The screenplay for Blindspotting was written by Rafael Casal and Daveed Diggs over a period of nine years. Daveed, who grew up in Oakland, and Rafael, who grew up in bordering Berkeley, California, felt that cinematic portrayals of the San Francisco Bay Area have constantly "missed something". They wanted to draw attention to the culture, community, and sense of "heightened reality" that shape life in Oakland. The film addresses issues of gentrification, police violence, and racism.[5]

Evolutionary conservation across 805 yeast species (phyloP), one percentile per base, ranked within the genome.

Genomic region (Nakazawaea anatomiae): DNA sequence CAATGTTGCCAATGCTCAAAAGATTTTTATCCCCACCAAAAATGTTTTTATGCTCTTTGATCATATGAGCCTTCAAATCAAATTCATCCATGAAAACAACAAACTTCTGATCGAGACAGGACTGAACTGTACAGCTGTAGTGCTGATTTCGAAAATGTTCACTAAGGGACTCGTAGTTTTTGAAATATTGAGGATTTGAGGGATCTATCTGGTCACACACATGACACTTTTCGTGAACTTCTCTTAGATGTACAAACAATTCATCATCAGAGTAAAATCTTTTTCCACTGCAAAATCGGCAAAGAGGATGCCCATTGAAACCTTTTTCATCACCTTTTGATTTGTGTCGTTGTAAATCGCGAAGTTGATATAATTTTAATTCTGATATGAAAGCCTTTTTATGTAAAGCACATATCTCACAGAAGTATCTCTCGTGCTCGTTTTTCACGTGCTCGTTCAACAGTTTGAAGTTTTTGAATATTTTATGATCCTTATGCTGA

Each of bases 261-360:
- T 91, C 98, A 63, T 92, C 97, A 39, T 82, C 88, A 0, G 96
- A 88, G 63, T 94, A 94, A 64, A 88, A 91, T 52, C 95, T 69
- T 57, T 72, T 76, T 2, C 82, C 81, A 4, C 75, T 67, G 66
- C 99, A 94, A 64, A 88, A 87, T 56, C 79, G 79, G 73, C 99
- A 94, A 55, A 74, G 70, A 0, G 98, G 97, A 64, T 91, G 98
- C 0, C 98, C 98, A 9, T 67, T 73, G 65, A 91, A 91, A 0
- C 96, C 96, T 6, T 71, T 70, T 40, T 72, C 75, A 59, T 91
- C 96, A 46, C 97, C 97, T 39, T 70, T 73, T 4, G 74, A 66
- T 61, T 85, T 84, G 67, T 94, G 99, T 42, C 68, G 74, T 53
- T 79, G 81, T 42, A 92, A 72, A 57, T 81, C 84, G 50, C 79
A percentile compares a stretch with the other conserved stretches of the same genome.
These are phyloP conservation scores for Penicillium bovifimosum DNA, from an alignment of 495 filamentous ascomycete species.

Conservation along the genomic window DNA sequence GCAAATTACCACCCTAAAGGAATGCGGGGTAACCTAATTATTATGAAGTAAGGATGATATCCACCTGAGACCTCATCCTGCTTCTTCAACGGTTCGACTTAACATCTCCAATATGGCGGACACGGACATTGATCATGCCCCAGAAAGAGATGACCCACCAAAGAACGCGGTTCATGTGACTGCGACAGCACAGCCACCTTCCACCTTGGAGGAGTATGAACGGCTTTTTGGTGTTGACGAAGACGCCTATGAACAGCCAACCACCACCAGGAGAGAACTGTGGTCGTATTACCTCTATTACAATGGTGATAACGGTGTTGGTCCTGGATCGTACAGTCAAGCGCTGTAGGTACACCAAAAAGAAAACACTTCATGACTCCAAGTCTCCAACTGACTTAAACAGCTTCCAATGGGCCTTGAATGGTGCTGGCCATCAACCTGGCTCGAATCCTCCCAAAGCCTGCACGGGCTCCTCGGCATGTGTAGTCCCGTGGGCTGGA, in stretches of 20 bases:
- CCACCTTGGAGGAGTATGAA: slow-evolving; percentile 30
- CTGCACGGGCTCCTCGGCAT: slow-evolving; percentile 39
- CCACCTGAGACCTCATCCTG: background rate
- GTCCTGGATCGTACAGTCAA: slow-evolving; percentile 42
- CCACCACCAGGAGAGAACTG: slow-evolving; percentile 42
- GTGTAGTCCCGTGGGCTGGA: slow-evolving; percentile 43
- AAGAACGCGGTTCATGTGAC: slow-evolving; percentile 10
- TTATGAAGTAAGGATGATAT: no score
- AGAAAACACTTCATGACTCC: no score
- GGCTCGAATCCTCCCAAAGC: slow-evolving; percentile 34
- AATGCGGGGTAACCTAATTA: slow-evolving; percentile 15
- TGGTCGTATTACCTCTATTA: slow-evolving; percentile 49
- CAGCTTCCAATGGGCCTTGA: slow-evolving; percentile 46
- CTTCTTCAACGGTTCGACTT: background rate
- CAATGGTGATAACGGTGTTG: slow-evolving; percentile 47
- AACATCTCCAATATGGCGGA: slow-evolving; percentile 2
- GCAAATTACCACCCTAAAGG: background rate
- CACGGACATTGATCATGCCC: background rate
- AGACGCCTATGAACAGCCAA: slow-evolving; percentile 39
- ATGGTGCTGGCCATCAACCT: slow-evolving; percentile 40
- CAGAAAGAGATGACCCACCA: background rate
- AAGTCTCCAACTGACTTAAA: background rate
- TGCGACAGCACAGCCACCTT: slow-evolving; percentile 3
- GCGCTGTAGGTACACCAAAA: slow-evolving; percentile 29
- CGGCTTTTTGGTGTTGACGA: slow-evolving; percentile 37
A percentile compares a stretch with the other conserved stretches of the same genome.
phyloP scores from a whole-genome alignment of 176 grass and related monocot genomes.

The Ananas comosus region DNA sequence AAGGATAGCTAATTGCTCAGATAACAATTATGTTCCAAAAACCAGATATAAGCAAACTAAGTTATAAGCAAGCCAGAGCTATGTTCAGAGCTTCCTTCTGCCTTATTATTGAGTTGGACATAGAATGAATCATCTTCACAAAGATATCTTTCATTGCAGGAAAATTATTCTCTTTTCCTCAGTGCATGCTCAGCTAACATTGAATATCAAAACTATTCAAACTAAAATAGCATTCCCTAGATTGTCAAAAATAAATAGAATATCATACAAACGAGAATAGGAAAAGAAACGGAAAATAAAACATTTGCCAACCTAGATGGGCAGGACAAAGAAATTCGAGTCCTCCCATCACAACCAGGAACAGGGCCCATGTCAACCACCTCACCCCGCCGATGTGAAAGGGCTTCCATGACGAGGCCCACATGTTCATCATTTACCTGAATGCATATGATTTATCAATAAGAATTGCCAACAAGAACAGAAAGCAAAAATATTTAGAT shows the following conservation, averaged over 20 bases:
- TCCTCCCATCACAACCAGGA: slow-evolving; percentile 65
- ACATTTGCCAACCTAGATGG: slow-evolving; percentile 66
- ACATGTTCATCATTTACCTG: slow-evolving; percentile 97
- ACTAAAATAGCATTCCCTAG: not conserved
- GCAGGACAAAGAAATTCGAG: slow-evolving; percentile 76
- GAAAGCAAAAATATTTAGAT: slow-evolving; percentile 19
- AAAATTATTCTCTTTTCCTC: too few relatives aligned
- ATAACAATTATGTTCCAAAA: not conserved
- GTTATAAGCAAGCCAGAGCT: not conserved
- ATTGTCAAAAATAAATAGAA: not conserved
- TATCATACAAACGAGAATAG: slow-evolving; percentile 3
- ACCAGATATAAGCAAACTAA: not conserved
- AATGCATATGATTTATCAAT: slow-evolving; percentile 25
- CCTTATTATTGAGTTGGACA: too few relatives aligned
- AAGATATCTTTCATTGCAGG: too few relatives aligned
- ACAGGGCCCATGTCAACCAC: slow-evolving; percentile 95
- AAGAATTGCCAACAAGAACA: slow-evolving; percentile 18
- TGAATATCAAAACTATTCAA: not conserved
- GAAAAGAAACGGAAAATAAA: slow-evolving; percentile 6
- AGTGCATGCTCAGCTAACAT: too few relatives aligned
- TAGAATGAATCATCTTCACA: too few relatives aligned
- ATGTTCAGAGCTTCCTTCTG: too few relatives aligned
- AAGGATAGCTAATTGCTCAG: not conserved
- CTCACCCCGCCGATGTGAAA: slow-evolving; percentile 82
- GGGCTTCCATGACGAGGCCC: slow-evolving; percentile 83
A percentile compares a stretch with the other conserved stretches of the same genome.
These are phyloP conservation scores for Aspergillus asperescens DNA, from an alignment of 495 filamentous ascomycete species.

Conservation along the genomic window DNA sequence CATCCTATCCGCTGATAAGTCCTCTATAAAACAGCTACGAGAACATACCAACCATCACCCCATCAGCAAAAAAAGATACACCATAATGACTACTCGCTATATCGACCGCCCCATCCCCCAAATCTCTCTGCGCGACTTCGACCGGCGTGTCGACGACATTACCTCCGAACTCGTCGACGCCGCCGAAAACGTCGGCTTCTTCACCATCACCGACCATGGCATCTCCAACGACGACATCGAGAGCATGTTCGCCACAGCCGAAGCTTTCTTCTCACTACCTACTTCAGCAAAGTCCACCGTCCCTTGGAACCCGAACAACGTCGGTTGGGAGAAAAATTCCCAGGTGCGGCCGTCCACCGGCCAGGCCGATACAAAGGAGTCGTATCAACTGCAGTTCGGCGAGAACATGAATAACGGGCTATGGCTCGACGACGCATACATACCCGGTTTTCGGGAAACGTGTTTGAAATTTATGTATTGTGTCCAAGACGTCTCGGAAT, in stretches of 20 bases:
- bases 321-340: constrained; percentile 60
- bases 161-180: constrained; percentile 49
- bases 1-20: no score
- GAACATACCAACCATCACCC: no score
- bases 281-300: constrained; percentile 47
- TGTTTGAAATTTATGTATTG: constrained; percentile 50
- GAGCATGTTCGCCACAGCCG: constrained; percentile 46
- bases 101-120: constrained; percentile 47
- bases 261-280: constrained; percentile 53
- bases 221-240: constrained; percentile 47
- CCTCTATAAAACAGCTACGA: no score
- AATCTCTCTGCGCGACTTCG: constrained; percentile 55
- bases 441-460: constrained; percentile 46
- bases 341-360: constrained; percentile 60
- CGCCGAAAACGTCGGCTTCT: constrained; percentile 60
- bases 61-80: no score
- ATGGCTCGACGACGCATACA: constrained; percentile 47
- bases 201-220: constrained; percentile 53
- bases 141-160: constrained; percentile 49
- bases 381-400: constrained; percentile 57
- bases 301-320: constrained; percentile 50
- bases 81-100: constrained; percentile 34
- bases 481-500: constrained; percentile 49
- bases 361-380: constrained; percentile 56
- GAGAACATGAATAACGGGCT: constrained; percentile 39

Diggs and Casal said about 90% of the film is a result of the first draft, with various rewrites done as filming took place to update it to reflect modern times. Due to Diggs being constantly busy performing in Hamilton, the pair had to delay the film for an extended period of time. Principal photography finally began in June 2017 and lasted for 22 days, filming around Oakland.[6]


Blindspotting premiered at Sundance Film Festival on January 18, 2018, and was limited released in the United States on July 20, 2018, with a nation-wide release date of July 27, 2018.[7]


Box officeEdit

Blindspotting grossed $332,500 in its opening weekend from 14 locations, including in Los Angeles, New York City, San Francisco, and Oakland, for a $23,750 average per theater.[8] It expanded to 513 theaters in its second weekend and made $1.3 million.[9]

Critical responseEdit